Tesla in 2020

The focus of this thread is the Tesla's model range to be expected in 2020, taking rather market than technology aspects into consideration.

What I expect in 2020 is:

  • Model S: 85kWh (85k€), 135kWh (105k€) + luxury package: 5k€
  • Model X: 85kWh (85k€), 135kWh (105k€) + luxury package: 5k€
  • Model G3: 60kWh (45k€), 85kWh (55k€) + luxury package: 5k€
  • G3:

    • will be a down-sized S (optimized 60kWh battery, sub-S performance, focus on price)
    • 85kWh is the S-battery
    • Model S:

    • no longer a 60kWh version
    • lower production cost, improvement in battery, overall "evolutionary" improvement
    • 135kWh: new battery generation (that's why 20k€ is assumed)
    • Model X:

    • same (overall) performance as Model S
      • Market prediction:

          Tesla will NOT address the ICE-market, but the EV-market
          Tesla will stay at an all-electric car company (no hybrids)
          Tesla will position itself as "far superior" than other EVs (in its category) and reaching a "low-limit ICE-range): it will not really "compete" with an ICE in the same category, but provide an "acceptable" performance
          Tesla will not enter the city-car market (Mitsubishi, eSmart, eVW etc.)

        Given that, Tesla will "set the standards" in EVs - and that will be its USP.

    I think Tesla can and should develop an 70-85 kWh for Gen3. That should be practical with some minor updates/tweaks to the MS battery. They can probably fit such a battery in the reduced footprint of Gen3. The result would increase its range and match performance compared to the current MS.

    Of course, an upgraded MS battery with at least 100 kWh based on the same battery updates/tweaks should be offered for the MS, fitting in all of the MS and MX cars.

    Hopefully, such battery upgrades will stretch the range to 300 miles at freeway speeds under good conditions.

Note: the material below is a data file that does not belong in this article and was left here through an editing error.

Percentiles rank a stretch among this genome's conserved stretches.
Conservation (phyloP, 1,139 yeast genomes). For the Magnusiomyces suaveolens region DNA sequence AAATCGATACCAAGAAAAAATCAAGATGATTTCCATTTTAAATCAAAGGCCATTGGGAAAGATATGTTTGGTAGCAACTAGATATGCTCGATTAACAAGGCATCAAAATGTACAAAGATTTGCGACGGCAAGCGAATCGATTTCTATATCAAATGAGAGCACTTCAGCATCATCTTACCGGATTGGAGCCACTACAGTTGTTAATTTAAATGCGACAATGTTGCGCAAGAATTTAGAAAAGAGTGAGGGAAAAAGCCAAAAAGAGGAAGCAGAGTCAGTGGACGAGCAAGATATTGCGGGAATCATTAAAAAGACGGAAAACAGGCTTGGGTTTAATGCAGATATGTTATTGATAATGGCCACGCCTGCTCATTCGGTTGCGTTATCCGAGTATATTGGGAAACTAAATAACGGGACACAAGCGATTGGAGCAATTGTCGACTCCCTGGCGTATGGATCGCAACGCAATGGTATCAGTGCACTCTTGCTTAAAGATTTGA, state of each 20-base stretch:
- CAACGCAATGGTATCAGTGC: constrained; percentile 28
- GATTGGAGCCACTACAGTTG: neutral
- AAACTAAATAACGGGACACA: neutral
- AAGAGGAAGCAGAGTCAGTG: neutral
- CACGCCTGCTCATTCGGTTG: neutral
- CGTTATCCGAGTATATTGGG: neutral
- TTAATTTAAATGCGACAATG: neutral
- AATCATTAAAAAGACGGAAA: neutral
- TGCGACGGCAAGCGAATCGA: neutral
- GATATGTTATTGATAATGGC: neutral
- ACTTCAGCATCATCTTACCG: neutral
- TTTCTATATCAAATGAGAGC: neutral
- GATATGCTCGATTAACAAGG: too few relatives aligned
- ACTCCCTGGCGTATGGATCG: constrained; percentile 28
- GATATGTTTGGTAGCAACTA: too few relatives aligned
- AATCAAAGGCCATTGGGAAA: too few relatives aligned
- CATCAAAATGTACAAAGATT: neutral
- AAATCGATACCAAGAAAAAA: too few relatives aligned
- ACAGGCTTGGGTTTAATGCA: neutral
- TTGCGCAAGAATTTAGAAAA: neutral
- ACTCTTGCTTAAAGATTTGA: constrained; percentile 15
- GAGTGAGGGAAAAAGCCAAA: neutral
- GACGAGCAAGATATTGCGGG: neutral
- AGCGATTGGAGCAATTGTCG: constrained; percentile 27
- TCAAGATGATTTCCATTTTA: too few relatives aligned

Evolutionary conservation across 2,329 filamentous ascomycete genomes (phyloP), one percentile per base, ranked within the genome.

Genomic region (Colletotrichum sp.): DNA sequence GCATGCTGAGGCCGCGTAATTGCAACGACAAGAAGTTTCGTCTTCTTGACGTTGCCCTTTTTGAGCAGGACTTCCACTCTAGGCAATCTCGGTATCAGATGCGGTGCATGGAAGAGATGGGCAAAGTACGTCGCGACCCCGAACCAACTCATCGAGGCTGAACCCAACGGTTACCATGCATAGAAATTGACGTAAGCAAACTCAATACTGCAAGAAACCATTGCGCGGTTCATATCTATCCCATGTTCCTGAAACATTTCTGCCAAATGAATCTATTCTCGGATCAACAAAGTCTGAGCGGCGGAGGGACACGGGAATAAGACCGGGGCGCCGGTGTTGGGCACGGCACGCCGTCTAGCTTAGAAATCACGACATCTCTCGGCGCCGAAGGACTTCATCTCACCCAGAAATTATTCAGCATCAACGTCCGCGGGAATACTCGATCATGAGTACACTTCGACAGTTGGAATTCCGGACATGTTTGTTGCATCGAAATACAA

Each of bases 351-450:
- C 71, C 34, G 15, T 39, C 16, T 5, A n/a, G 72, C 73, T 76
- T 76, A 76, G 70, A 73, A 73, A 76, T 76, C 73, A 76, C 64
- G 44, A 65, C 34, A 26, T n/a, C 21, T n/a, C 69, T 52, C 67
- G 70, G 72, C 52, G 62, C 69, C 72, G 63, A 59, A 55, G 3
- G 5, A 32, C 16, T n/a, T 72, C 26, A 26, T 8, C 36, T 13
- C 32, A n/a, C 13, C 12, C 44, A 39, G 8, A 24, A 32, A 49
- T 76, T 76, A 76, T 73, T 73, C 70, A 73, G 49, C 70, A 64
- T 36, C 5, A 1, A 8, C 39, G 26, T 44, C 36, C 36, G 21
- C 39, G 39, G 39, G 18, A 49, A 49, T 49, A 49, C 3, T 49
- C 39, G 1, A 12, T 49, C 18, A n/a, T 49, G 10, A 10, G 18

Better Than the Best of the Worst...

    Let's make a distinction between the terms 'battery pack' and 'battery cells', shall we? Currently, a battery pack that delivers 85 kWh of energy storage contains ~7000 battery cells. By 2016, it may only take 60% as many battery cells to store the same amount of energy. That would be around ~4200 battery cells.

    • Simply by reducing the quantity of the cells, your price point has dropped by 40%, as has the weight.
    • The price point can drop an additional 30% per battery cell once they are supplied from the Gigafactory.
    • That effectively means that by 2017, the ~4200 battery cells used in an 85 kWh battery pack would cost the same as ~2940 battery cells cost today.

    Using this set of calculations, an 85 kWh battery pack would be reduced by 58% in cost by 2017, and reduced in weight by 40%. Those numbers exceed both the 50% reduction in cost, and the 20% reduction in weight that is presumed to be necessary for mass market adoption of electric vehicles to begin. They will only improve as the years go by.

    When it comes to Battery Electric Vehicle range... There will be a certain point that is considered 'enough'. It will be different for people based upon their driving needs, and driving styles. There will never be a point that is considered 'way too [DELTA] much'.

    There will definitely come a point where the range and economy of the very best ICE example will pale in comparison to the lowliest BEV offering. No one will care how long it takes to 'fill up', because 25% or less of BEV range will eclipse 100% of ICE range. That will probably not happen by 2020. But I assure you that 'enough' will come well before that year arrives.

    I just did an amazing calculation. The question is how many superchargers are required to cover the US? I thought it was thousands.

    Lets say the country is 3000 miles by 1500 miles, just for argument. If there is a SC every 150 miles, that is 20 x 10, if you put them on a grid, every 150 miles. Now of course you would put them on the main roads, but its amazing that 200 SC's would pretty much cover the US. We are half way there already.

    This is quite do-able. Elon will do it. Brilliant!

    Sin Gas

    I understood the math, however, I want to come back to the market: I think no customer cares about the "number of cells" etc. - that's a matter of technology.

    I think that Tesla M3 will focus on price, while MS will focus on performance. It both can be achieved with the same battery, fine - if not, the focus on M3 will be on cost/price reduction, while the focus on MS will be on performance improvement. The price of the MS is already fixed at 80k€ (so, more "value" is needed) while the price of the M3 is still open (the cheaper the better)…